Poem Presentation The World is too much with us - The World...

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The World Is Too Much With Us by William Wordsworth Alexandra Diaz B00120096 ENGL 3350 Instructor: Alicia Zofakis De Leon 1802
William Wordsworth April 7 th 1770 –April 23 rd 1850 Born in Lake District, England English Romantic Poet Hawkshead Grammar School, England St. John’s College in Cambridge Marked the beginning of the Romantic Age in English Literature with the publication of ‘Lyrical Ballads’ in 1798 The Prelude 1850 (Famous work) Deep sense of love and appreciation for Nature Hawkshead Museum St. John’s College
The world is too much with us; late and soon, Getting and spending, we lay waste our powers; Little we see in Nature that is ours; We have given our hearts away, a sordid boon! This Sea that bares her bosom to the moon, The winds that will be howling at all hours, And are up-gathered now like sleeping flowers, For this, for everything, we are out of tune; It moves us not. – Great God! I'd rather be A Pagan suckled in a creed outworn; So might I, standing on this pleasant lea, Have glimpses that would make me less forlorn; Have sight of Proteus rising from the sea; Or hear old Triton blow his wreathed horn. The world is too much with us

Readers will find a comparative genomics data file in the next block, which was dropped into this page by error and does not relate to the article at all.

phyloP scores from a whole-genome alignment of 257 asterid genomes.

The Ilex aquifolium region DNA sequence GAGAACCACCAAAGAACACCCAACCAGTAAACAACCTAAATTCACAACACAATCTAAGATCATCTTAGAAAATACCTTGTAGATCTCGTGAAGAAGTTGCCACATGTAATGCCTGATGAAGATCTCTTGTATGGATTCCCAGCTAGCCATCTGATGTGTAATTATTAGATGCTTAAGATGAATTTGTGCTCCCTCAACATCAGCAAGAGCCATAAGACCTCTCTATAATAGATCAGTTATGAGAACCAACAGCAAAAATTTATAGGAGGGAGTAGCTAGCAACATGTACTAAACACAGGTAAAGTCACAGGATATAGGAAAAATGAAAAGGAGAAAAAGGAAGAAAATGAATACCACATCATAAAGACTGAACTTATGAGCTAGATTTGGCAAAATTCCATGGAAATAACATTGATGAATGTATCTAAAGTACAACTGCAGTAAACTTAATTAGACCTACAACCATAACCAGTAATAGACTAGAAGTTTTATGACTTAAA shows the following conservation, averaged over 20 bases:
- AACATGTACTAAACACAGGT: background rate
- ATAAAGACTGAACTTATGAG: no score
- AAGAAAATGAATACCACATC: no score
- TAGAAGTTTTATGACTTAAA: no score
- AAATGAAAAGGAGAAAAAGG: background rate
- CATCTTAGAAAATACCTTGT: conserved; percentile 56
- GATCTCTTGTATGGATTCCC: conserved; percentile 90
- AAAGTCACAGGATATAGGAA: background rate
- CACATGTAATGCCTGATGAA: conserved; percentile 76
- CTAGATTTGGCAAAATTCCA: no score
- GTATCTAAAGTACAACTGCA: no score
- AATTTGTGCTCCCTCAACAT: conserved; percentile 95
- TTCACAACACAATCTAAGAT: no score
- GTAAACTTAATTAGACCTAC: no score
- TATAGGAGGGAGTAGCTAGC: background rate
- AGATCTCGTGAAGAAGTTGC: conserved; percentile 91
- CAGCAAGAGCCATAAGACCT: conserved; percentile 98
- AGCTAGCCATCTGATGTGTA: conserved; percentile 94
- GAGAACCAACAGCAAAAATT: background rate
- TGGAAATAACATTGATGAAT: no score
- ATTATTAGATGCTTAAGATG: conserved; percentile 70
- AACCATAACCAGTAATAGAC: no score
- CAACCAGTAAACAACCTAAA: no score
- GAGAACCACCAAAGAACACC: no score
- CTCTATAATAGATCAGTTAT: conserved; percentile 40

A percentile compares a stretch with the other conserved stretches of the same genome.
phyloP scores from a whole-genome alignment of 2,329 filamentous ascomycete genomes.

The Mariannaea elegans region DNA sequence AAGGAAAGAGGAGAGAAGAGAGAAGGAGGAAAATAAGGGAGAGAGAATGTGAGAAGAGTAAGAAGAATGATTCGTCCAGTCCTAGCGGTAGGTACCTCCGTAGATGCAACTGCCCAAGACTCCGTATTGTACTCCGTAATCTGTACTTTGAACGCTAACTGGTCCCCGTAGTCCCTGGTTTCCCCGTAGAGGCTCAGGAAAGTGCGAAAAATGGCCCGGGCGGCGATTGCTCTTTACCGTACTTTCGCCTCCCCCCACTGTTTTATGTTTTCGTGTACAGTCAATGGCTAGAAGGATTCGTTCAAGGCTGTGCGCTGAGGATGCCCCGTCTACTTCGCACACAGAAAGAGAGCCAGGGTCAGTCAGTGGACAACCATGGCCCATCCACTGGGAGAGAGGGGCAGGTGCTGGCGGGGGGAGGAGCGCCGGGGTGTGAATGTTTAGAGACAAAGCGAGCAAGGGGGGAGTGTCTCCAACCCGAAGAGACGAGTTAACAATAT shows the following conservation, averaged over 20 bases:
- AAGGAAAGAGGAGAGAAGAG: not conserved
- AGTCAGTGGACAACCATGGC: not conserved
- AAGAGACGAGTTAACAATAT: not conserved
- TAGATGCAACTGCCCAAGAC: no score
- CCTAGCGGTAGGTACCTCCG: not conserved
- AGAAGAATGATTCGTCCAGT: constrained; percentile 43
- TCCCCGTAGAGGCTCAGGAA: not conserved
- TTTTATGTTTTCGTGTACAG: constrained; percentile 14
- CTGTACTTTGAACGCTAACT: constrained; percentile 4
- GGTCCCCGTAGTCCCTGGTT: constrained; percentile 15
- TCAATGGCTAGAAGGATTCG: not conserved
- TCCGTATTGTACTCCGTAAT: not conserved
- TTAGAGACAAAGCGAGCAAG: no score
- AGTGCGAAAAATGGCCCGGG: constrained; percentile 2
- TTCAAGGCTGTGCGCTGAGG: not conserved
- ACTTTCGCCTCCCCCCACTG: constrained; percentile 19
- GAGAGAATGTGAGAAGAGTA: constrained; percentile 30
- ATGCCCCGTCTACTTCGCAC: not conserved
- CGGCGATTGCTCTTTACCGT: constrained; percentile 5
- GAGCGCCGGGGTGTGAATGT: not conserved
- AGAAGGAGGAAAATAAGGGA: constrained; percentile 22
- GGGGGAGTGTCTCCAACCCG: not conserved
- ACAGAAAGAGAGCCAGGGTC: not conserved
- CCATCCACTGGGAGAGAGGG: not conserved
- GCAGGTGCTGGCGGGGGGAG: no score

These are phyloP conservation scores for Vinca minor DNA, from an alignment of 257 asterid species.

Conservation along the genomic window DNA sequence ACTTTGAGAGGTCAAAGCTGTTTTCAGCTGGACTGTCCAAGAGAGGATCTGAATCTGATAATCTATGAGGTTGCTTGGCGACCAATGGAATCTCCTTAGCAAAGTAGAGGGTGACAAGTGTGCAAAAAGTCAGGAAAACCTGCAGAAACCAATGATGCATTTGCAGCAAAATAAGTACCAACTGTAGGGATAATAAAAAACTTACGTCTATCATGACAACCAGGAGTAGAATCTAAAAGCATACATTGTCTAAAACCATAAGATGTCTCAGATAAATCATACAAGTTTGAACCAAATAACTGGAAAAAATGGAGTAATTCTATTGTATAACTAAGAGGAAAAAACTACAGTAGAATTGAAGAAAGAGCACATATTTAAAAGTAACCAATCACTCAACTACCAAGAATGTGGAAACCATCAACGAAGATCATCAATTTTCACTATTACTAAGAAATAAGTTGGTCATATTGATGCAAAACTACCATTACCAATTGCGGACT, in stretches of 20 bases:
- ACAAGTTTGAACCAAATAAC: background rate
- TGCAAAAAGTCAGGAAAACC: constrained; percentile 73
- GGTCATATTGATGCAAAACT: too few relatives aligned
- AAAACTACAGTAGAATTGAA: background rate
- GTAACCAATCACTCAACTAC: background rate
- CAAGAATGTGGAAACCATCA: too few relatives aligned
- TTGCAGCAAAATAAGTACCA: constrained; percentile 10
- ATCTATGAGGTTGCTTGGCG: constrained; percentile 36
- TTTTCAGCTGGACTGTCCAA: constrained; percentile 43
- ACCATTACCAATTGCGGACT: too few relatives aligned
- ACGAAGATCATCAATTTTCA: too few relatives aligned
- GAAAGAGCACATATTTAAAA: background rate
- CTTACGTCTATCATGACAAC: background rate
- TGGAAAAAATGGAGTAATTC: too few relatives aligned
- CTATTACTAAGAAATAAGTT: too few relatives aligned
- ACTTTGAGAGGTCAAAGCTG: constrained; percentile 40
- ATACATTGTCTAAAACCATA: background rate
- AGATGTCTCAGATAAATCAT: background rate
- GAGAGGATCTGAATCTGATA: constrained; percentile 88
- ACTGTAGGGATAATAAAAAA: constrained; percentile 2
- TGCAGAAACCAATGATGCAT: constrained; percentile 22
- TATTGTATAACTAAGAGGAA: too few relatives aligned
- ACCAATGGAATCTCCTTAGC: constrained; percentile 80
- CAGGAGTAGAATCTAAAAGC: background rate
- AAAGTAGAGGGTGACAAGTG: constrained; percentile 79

Title The world is too much with us Nature (sea, winds) Many blessings For us to see or care
Explanation Line 1: The world is too much with us; late and soon, Society can’t see the blessings of Nature past and future Line 2: Getting and spending, we lay waste our powers; Materialism Line 3: Little we see in Nature that is ours; Lost connection Line 4: We have given our hearts away, a sordid boon! Lost feelings nasty benefit
Explanation Line 5: This Sea that bares her bosom to the moon, Human and earth to be together Line 6: The winds that will be howling at all hours, Line 7: And are up-gathered now like sleeping flowers , The breeze is sleeping Line 8: For this, for everything, we are out of tune; No importance (Sea, winds, flowers)
Explanation Line 9: It moves us not. – Great God! I'd rather be Nature not touch us Wish Line 10: A Pagan suckled in a creed outworn; reborn and raised in a different religion (Ancient Greek) Line 11: So might I, standing on this pleasant lea, pleasing area (grass) Line 12:

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